Definition of Burghal

1. a. Belonging to a burgh.



Definition of Burghal

1. Adjective. Relating to a burgh. ¹

¹ Source: wiktionary.com

Definition of Burghal

1. burgh [adj] - See also: burgh

Burghal Pictures

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Lexicographical Neighbors of Burghal

burgeonings
burgeons
burger
burgeries
burgerless
burgernomics
burgers
burgery
burgess
burgess-ship
burgesses
burgessy
burggrave
burggraves
burghal (current term)
burghbote
burghbrech
burgher
burgherly
burghermaster
burghermasters
burghers
burghership
burghmaster
burghmasters
burghmote
burghmotes
burghs
burghul

Literary usage of Burghal

Below you will find example usage of this term as found in modern and/or classical literature:

1. Blackwood's Edinburgh Magazine (1889)
"Of the 886 parishes into which Scotland is divided, 11 are burghal or combined, ... The burghal or combined parishes are understood to comprise Edinburgh, ..."

2. The Gild Merchant: A Contribution to British Municipal History by Charles Gross (1890)
"THOUGH Scotland seems to have borrowed some of her early burghal laws from England *, the general development of her municipal history in the middle ages ..."

3. The Poor Law Manual for Scotland: Containing the Principles of the Poor Laws by Alexander M'Neel-Caird (1848)
"Parochial Board in Parishes not burghal or Combined. XXII. And be it enacted, That in every parish not being 25 a burghal parish, and not being part of any ..."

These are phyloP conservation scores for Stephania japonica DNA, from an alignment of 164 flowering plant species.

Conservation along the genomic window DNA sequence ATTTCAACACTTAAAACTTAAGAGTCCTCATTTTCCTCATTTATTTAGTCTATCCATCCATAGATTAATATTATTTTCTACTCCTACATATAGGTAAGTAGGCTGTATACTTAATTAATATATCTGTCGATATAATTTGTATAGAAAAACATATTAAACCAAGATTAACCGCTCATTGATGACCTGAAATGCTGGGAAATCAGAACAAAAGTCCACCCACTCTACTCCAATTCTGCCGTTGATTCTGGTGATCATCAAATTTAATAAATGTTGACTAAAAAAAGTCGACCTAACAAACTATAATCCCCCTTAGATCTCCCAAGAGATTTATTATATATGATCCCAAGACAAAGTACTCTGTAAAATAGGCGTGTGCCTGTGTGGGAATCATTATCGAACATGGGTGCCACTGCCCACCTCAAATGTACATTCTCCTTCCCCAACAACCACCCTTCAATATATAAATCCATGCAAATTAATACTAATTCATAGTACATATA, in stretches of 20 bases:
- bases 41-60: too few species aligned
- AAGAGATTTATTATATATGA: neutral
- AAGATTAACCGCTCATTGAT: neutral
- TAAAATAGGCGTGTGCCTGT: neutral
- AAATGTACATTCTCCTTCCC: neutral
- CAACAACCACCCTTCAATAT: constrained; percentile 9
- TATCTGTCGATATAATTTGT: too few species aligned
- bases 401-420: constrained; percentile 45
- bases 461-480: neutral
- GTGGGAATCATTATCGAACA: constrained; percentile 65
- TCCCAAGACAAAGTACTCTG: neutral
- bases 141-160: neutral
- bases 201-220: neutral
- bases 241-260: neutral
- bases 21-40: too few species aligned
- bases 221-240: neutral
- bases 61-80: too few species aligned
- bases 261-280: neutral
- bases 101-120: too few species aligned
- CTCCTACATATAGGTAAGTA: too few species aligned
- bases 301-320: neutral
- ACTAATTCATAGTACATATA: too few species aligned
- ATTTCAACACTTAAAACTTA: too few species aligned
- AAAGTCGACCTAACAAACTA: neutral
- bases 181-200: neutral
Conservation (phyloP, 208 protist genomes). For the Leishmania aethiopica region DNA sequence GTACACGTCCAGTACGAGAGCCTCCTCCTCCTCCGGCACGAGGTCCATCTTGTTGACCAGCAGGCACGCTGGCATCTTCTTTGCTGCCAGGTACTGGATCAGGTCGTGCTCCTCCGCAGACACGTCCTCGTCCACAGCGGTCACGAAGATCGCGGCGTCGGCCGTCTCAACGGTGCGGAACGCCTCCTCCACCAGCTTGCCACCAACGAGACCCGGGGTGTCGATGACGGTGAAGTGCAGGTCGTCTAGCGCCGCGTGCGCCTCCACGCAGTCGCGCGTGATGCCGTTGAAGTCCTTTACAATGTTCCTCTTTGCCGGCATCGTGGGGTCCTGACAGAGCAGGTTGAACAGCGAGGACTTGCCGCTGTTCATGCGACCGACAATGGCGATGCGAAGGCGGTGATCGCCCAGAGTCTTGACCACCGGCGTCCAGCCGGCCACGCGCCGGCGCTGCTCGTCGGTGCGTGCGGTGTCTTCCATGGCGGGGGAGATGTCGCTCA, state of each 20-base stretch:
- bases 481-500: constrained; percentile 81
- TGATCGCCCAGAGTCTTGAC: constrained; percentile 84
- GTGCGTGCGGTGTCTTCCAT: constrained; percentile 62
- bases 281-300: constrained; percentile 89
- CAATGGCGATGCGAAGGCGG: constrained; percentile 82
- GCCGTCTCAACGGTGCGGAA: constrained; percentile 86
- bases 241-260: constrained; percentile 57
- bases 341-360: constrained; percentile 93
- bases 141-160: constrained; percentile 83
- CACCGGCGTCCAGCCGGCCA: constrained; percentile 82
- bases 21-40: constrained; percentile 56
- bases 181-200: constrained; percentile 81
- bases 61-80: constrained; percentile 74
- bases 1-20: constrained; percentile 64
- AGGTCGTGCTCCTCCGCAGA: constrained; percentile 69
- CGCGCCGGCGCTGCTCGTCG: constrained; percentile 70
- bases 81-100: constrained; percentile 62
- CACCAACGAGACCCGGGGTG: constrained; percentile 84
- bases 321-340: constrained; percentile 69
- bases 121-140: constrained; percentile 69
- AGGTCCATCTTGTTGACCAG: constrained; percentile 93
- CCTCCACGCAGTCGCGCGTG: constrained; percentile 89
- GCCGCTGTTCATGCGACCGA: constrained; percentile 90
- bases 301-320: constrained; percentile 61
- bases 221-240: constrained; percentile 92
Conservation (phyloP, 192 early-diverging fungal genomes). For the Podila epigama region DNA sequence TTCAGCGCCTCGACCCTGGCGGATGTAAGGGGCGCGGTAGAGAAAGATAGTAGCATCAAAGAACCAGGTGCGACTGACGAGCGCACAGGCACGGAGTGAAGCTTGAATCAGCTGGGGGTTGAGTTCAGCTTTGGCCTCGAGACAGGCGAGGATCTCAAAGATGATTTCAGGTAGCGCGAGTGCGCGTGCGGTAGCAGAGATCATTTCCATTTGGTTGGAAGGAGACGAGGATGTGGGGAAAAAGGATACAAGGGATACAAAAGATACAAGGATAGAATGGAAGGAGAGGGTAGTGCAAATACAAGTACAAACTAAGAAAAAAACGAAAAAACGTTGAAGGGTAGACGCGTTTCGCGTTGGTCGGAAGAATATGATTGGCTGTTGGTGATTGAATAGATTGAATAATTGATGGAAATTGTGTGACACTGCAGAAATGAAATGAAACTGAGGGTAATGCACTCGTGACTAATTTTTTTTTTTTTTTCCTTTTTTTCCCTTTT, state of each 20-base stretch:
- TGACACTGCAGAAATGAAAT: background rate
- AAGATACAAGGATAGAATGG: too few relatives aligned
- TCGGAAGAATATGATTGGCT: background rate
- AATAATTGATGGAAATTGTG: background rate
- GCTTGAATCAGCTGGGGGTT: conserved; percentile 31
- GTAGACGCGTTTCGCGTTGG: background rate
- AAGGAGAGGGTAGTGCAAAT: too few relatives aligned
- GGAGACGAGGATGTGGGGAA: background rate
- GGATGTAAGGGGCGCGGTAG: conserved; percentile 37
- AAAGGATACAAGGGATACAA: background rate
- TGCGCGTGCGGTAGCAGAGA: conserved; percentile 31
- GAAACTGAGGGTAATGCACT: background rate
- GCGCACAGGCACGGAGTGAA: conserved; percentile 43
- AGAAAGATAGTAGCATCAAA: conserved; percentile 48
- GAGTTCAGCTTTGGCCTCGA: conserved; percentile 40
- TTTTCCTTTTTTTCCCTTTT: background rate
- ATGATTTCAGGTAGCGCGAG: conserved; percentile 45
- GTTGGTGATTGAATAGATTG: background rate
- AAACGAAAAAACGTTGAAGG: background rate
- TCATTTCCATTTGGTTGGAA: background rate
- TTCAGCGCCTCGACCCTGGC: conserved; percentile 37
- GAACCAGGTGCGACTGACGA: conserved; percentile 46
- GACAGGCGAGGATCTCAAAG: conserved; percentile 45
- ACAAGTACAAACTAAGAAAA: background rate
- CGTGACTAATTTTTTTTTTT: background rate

4. Traditions of Edinburgh by Robert Chambers (1847)
"OLD burghal REGULATIONS. CERTAIN acts and statutes of the magistrates, extending from the year 1529 to 1531,* throw some light on the age to which they ..."

5. Local Taxation and Finance by G. H. Blunden (1895)
"They estimated the tolls and road assessments at ^294000, and the receipts from burghal property at ^200000. * These figures nearly agree with those of Mr. ..."

6. The History of Scotland: From Agricola's Invasion to the Revolution of 1688 by John Hill Burton (1867)
"... have reached we have no distinct hold of a legislative body, unless it may be that which, as we shall presently see, acted for the burghal communities. ..."

7. Reports of Cases Upon Appeals and Writs of Error in the House of Lords: And by Charles Clarke, Patrick Dow, Great Britain Parliament. House of Lords (1830)
"Finally decided that the minister of a parish partly burghal and partly landward, is de jure entitled to a manse under the Act 1663. ..."

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